Washington, D.C., may be filled with museums and historic monuments, but that doesn’t mean it isn’t full of new ideas. From urban beekeeping to wandering through a historic city-center garden, the nation’s capital offers plenty of ways to see the sights and get your vitamin D fix — all while supporting green efforts. This is our guide to enjoying a sustainable stay in D.C.
Where to Stay
Just a quick 15-minute ride from Ronald Reagan Washington National Airport, the recently renovated Fairmont Washington, D.C., Georgetown puts you right in the heart of the action. But the spectacular lobby, stylish guest rooms and sometimes-celeb-studded gym (you didn’t hear it from us) aren’t the only reasons to make a reservation at this contemporary hotel.
When you savor a sip at the bar or dine at the property’s posh restaurant, Juniper, you’ll get a sweet taste of Fairmont’s Bee Sustainable initiative in the form of house-filtered honey made by the hotel’s own bees. One of 40 Fairmont properties around the globe to house a beehive, the Georgetown stay goes a step further by giving you the chance to get up close and personal with the popular pollinators when you book the hotel’s Bee a Beekeeper Package this summer.
Available through October, this unique offering includes not just a tour of the rooftop bee and herb gardens, but also a two-hour, hands-on session with a pro to teach you the basics of beekeeping. Once you’ve mastered the skills, shop for supplies with a $500 gift card to Draper’s Super Bee Apiaries while a $100 donation will be made in your name to the DC Beekeepers Alliance to keep the local pollinator population happy and healthy long after you’ve left.
After bonding with the flying insects, you’ll enjoy a slew of culinary delights, including housemade honey-walnut bread, sweet BeeTinis (the hotel’s signature cocktail) made with the fruits of your labor and a booklet of honey-inspired recipes to take home. As an added perk, you’ll also get two tickets to Mount Vernon to explore the historic estate’s gorgeous gardens, pollinated by the residents of the property’s own onsite beehives.
How to Get Around
One of the greenest ways to get around the city is by bike, but you don’t have to worry about renting a set of wheels for the duration of your stay. Thanks to a boom in bike-sharing around the capital over the past 10 years, you can simply download an app, find your ride and hit the road.
Capital Bikeshare is the city’s most established and popular service, with 4,300 bicycles and more than 500 stations around the metro area and surrounding counties.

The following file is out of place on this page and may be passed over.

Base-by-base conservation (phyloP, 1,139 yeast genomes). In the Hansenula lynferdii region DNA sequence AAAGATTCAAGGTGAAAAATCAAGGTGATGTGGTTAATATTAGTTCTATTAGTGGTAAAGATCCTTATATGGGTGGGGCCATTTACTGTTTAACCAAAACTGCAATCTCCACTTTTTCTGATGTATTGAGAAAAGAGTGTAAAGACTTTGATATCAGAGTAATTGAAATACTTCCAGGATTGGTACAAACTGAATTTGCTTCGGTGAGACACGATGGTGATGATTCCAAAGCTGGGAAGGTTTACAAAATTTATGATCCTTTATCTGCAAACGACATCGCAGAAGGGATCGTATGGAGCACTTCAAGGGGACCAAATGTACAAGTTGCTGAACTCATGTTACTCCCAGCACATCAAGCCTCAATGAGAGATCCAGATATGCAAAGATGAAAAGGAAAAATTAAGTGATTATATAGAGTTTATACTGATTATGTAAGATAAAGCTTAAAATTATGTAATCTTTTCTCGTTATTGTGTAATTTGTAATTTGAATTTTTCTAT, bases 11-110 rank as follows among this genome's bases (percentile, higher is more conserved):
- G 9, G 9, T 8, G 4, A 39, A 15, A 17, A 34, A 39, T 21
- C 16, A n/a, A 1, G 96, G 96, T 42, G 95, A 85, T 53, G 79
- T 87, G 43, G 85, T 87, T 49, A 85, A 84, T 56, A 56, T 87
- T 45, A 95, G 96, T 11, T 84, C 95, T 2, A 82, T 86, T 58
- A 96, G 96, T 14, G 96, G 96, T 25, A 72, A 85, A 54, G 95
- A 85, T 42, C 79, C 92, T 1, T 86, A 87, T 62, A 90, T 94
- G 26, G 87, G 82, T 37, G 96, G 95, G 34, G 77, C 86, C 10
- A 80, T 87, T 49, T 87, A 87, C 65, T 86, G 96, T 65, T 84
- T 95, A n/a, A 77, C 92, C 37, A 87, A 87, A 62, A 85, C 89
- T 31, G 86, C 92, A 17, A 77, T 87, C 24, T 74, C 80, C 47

But if you want to be part of the next wave of green rides, try one of the newer dockless options. For nearly a year, D.C. has been experimenting with dockless bike-sharing, meaning that rented wheels — from companies like Mobike, LimeBike and Spin — can be returned almost anywhere, rather than to a physical dock where there may or may not be a parking space. Just download the app, scan your bike to unlock it and you’re off.
For shorter trips, or just for fun, hop on one of the brand-new electric scooters from companies like Bird. You’ll likely see more than one teenager whiz by on these popular rides.
What to Do
Now that you’ve got your wheels, you’ll need somewhere to explore. Obviously, the nation’s capital boasts myriad monuments and memorials to visit, but if you’re looking for something a little off the beaten track (but keeping with the eco-friendly theme), make your way down to Rock Creek Park.
This expansive, 1,754-acre urban green space is a bona fide national park within the city limits. You could drive right by and not even realize it’s there. In addition to an array of scenic trails to ride or hike at the underrated attraction, it also hides another historic gem: Hillwood Estate.
The former home of local businesswoman, socialite and collector Marjorie Merriweather Post, the mansion and its 25-acre grounds are now a museum with meticulously kept gardens available for self-guided tours, professionally led workshops and simple afternoon strolls in the D.C. sunshine.
Though you may be enchanted by the scenery outside, don’t miss a chance to eye Post’s incredible collection of Russian art. On display until January 13, “Fabergé Rediscovered” showcases nearly 90 intricate pieces built by the famed jeweler, many of which were owned by the Russian royal family just before the revolution. Be sure to look out for the two imperial Fabergé eggs — exquisite Easter gifts exchanged among members of the czar’s family.
When you need a break from the city’s infamous humidity, make your way to the Renwick Gallery to view sustainability in a whole new light. Part of the Smithsonian American Art Museum, the folk-art-focused space is hosting a unique exhibit titled, “No Spectators: The Art of Burning Man.”
For those unfamiliar with the annual event, Burning Man is a weeklong festival of artistic expression, innovation and decommodification in the middle of Nevada’s Black Rock Desert. Centered around 10 defining principles, including the practice of “leaving no trace,” Burning Man features massive sculptures (replicas of which can be seen on display at the gallery) that are often made from found materials and only exist for the week — the works of art are burned at the conclusion of the festival.
In addition to having scaled-down versions of the larger-than-life sculptures, the thoughtfully curated showing has a longer shelf life (through January 21, 2019). It also includes intricate handmade costumes, artifacts from past events and a ballroom-sized wooden installation from David Best, the designer of the festival’s famous nondenominational temple — just the place to reflect on your eco-friendly adventure.